Life is the art of drawing without an eraser
A sock, a suitcase, and a home

A sock, a suitcase, and a home

One day I noticed that I had a hole. Just like that – just like, let’s say, a sock can have one. It appeared suddenly and without any warning, as holes in socks usually do – you take off your shoe and BAM! There it is – a hole. It’s not like you don’t know why it happened – the shoes had been kind of rubbing your foot for a while now, and your nails could have used a trim… But everything seemed fine, even if hanging by the last thread, it was functioning, so you carried on somehow. You were convinced that it’s fine, that you still had time, and you lived off that hope in a growing bubble of tension and future misfortune. But sooner or later all socks get holes in them, and so I got one as well. It’s just that my hole goes through me. There is no thread you can use to sew me back up, it’s a hole that goes beyond the three dimensions of a sock. A hole in the soul of the lost wanderer, who for each journey, each newly chosen path, every step taken into the unknown – pays with parts of themselves.

Or was it the lack of journeys and continuous delights that drilled this hole through my stomach?


Bruno Catalano, a sculpture from the collection “Travellers” It’s a hole in the soul of a lost wanderer…
Bruno Catalano, a sculpture from the collection “Travellers”
It’s a hole in the soul of a lost wanderer…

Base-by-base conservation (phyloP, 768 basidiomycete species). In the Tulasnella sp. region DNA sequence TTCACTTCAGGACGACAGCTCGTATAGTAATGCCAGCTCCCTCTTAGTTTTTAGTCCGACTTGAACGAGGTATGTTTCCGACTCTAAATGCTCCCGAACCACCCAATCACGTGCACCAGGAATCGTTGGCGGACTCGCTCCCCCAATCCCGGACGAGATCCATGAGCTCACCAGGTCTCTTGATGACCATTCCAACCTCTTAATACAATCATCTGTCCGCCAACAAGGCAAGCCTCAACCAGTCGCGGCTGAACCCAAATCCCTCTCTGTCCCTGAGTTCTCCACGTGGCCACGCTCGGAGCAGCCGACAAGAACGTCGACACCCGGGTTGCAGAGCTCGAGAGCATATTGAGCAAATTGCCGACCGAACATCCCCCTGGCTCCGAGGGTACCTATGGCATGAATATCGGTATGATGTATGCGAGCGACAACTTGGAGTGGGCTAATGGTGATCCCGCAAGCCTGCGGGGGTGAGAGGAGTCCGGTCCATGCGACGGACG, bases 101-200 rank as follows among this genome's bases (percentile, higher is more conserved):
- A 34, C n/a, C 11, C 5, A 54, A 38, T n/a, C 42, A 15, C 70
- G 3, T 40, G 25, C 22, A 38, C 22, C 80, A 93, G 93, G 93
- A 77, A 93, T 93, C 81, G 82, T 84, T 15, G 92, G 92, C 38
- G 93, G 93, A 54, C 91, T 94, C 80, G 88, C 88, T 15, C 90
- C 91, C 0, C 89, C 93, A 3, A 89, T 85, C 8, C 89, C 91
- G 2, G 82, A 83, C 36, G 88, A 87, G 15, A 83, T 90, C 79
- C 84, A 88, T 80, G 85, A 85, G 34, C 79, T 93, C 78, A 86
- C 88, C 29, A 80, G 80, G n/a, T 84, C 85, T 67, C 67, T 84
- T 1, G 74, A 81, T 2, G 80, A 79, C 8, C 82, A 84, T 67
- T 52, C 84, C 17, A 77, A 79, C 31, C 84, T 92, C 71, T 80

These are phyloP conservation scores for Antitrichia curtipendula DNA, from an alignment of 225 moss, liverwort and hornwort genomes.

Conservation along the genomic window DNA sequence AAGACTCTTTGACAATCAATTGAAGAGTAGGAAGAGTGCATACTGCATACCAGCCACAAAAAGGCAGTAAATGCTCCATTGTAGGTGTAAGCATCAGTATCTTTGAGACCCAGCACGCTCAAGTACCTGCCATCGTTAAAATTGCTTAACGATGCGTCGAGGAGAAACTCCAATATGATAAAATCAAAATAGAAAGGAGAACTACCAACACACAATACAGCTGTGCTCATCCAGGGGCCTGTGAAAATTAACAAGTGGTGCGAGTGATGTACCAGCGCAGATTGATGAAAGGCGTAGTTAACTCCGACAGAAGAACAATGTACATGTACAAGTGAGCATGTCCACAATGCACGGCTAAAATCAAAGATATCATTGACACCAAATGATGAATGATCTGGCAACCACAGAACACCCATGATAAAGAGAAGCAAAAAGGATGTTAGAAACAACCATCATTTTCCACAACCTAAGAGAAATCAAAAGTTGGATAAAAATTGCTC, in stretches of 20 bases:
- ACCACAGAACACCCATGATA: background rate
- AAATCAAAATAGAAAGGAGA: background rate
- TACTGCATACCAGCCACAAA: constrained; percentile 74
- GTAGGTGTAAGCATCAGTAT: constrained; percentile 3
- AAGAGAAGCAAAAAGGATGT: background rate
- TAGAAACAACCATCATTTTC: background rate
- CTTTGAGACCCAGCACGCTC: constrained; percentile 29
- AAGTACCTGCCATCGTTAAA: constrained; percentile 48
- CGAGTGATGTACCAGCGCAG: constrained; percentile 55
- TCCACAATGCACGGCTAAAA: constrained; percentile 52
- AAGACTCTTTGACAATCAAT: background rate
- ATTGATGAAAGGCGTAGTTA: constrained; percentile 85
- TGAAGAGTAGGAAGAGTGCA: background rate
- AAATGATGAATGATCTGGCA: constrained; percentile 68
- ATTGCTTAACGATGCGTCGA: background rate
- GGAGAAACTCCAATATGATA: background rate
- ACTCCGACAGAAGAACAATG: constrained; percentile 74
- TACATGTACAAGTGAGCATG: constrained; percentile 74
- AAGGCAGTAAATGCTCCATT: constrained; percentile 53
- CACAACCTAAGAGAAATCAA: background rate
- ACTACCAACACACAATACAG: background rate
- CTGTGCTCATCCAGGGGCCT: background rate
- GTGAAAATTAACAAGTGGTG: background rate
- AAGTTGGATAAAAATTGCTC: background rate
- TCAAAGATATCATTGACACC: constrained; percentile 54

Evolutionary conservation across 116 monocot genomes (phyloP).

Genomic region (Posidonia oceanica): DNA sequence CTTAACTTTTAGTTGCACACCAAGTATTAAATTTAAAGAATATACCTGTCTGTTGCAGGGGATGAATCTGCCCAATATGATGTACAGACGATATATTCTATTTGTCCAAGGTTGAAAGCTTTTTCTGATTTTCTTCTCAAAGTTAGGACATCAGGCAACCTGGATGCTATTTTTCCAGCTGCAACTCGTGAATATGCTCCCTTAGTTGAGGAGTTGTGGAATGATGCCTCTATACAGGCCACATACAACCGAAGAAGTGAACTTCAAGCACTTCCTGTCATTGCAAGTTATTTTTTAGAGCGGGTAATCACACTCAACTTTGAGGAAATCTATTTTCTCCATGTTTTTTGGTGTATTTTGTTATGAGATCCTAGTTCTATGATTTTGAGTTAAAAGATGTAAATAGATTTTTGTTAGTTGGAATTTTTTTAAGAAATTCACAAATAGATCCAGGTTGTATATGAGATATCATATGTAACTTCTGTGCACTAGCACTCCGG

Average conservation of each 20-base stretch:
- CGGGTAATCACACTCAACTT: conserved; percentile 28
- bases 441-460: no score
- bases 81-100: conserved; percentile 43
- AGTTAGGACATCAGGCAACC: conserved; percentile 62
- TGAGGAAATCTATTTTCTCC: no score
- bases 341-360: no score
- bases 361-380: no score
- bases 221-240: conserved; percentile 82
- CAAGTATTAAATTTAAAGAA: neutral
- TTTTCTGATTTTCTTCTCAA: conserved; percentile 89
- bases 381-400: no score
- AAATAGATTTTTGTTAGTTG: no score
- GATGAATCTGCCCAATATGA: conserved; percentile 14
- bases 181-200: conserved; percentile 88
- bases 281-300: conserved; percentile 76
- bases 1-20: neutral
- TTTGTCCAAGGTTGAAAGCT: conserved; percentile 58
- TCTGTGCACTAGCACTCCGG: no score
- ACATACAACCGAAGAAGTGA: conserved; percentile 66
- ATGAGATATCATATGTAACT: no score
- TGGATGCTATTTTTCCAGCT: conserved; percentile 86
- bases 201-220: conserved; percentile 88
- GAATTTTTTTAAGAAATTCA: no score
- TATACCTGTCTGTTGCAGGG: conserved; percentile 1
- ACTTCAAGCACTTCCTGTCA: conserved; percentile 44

I can’t count how many times have I heard that travelling nurtures and refines you. You travel to places you hadn’t even dreamed of, and you meet people whose life stories go beyond your perception of the world. And so you learn to expand it – you experience even more, you accept, you understand, you feel. You appreciate. And so you grow.

But Bruno Catalano said that travelling destroyed him. That while making his way from one port to another ever since he was a child, and travelling to countless places in which he left pieces of himself, he lost the meaning of his existence somewhere on the way. Maybe the world actually devours us a little. Destroys part of what we hold inside. At first that’s what I thought – that it was the world that destroyed me. That all of this talking about the “magic” of journeys was nothing but just bullshit, because walking the unbeaten paths exhausts us in every possible way, and makes us realise the insignificance of our own being and all of the flaws of the world (which you have no power over, no matter how much you wish you did).

It felt obvious that it was this ruthless reality of the modern world that drilled this hole in me, took all of my hope away and kept ripping me in half more and more with every step I made. I thought I’m slowly disappearing just like Catalano’s sculptures are – there’s less and less of me left after every journey I undertake. You can’t hear this pain, it has no physical form, it hides somewhere deep under your skin, flows in your blood, rings in your ears. That’s the pain of the soul that grieves for everyone who’s ever been bruised, the pain I experienced around every corner, mostly throwing myself into an endless spiral of anxiousness. Everything I laid my eyes upon, everything that hurt humanity, hurt me the same; every tear shed by the universe ran down my cheek. It’s weird to live like that. To exist as a whole, but in million pieces. Tearing apart at every turn. Soundlessly crying for help.

And yet I still can’t imagine living my life differently.


Bruno Catalano, “Fragments”, Venice, 2013
And like Catalano’s sculpture, I slowly disappear too…